Thursday, October 8, 1970
Joe Jonese, astride his Appaloosa stallion, Dacotah Sioux, is an added attraction at the Pocahontas County High School football games. Mr. Jonese, of Green Bank, is a Shoshone Indian and raises horses in addition to taking care of the new high school property. He was born on the Wind River Reservation, Lander, Wyoming, and is married to the former June Crist, daughter of Estes Crist. He is retired from the Army.
– – –
Mr. Schaffner reported a cold 21 degrees on Monday morning.
– – –
Mrs. Ernest White had one beet come up in the whole row, but it weighted 5 3/4 pounds.
– – –
The orange and black monarch butterflies were on the move south last week. For three days you could see them and easily count up in the hundreds as they moved gracefully down river. The larvae do not hibernate as many others do, but the butterflies migrate to warmer weather, traveling hundreds of miles.
– – –
W. B. Wells, of Renick, stopped in Saturday to tell us he was familiar with the beer seeds and the mild beer drink. He was born at Mt. Sterling, Kentucky, and lived there until he was 12; it’s at the edge of the bluegrass at the foot hills – hard scrabble, his father called the ground. There were no soft drinks then and every home in that area kept a pitcher of the beer. He didn’t care much for the taste or the smell, but loved to watch the beer seed multiply; it comes to the top, divides, sinks, rises, divides, sinks, etc. The seed is dried and saved; a little warm water and some sorghum molasses and it starts working.
The Hanover Shoe, Inc. has disclosed plans to establish a sole cutting operation in a portion of the former INTERCO, INC. tannery property…
Initially, the plant will employ 7 to 12 persons. The workforce is expected to steadily increase by the end of the first year of operation.
“This will be a pilot operation at the outset, Vice President C. H. Sourberg stated, “but it is our intention to hire additional workers as rapidly as the men can be trained to operate the machines.”
PUNT, PASS AND KICK WINNERS
Age 8 Group: first, Samuel A. Pondexter, Marlinton; second, Danny Dolan, Arbovale; third, Layton Hubert Beverage, Marlinton.
Age 9 Group: first, Richard W. Oref, Green Bank; second, Ronnie Sharp, Marlinton; third, James Andrew Landis, Marlinton.
Age 10 Group: first, Albert Carpenter, Green Bank; second, Mark D. Waslo, Arbovale; third, William Dilley, Dunmore.
Age 11 Group: first, Paul E. McNeill, Buckeye; second, Martin E. Chestnut, Dunmore; third, John K. Bowyer, Green Bank.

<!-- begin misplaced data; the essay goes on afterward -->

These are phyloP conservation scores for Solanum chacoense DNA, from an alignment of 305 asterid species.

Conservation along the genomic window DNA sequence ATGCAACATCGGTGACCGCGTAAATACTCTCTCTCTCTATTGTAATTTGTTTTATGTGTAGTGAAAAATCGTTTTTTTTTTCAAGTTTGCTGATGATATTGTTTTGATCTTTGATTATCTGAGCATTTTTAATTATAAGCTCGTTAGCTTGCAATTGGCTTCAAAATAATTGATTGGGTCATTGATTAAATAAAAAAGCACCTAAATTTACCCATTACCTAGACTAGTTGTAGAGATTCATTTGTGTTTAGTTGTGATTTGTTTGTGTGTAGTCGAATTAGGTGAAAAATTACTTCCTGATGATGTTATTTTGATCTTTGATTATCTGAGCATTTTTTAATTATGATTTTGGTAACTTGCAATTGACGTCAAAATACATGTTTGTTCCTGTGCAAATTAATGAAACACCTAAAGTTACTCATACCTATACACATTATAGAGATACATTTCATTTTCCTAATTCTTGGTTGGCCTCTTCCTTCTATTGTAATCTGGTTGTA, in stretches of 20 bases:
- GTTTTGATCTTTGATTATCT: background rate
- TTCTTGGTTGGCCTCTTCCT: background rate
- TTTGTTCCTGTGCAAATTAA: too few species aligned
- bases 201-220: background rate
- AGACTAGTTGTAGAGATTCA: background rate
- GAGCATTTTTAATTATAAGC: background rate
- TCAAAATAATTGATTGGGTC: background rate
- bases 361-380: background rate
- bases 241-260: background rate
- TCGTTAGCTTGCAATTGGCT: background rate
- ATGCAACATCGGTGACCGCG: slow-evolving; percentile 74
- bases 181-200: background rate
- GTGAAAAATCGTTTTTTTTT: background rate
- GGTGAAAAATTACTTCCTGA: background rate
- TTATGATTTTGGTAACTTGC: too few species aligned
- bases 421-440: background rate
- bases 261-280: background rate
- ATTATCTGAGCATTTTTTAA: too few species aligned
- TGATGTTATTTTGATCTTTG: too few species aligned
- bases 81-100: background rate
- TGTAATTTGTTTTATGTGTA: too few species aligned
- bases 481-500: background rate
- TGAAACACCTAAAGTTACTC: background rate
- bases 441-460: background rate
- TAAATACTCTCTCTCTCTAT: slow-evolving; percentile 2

Age 12 Group: first, Christopher P. Mullens, Huntersville; second, Steven W. Gillispie, Arbovale; third, James Cutlip, Marlinton.
Age 13 Group: first, Randy Irvine, Marlinton; second, Mark Beverage, Dunmore; third, Lee Boggs, Marlinton.
Limericks are fun to read and just as much fun to make up. Although they are only five lines long, limericks tell a complete story. They always contain the same rhyming pattern. Apparently, English is the only language limericks can flourish in, and they never are translated. There have been some famous ones, and we include this limerick as a model to encourage you to go and write likewise:
A very young lady from Crewe
Found a rather large mouse in her stew.
Said the waiter, “Don’t shout
And wave it about,
Or the rest will be wanting one, too.”
Ward D. Hudson, 92, of Marlinton; born at Green Bank, a son of the late John L. and Margaret Hudson. Burial in the Arbovale Cemetery.
Warren E. (Tweard)Blackhurst, 65, of Cass, died Monday, October 5, 1970. He had returned to his home Sunday afternoon at Cass after several weeks in a New York Hospital. He was a son of the late Rev. Harry and Lulu Burner Blackhurst. A Pocahontas County Court Commissioner, he was a member of the Cass United Methodist Church where he was a Sunday School teacher, a member of the Riverside Lodge, Ancient Free and Accepted Masons at Cass and the Durbin Lions Club.
Mr. Blackhurst retired after 32 years as a teacher in Pocahontas County schools to write, and authored four books, Riders of the Flood, Of Men and A Mighty Mountain, Sawdust in Your Eyes, and Mixed Harvest, all dealing with the lumber industry in the early 1900s around Cass and “his Cheat Mountain.” He was a skilled taxidermist, and his collection of animals made a most interesting museum at Cass. He was called upon to tell the history of the early logging as commentator on the Cass Scenic Railroad.
Burial in the Arbovale Cemetery.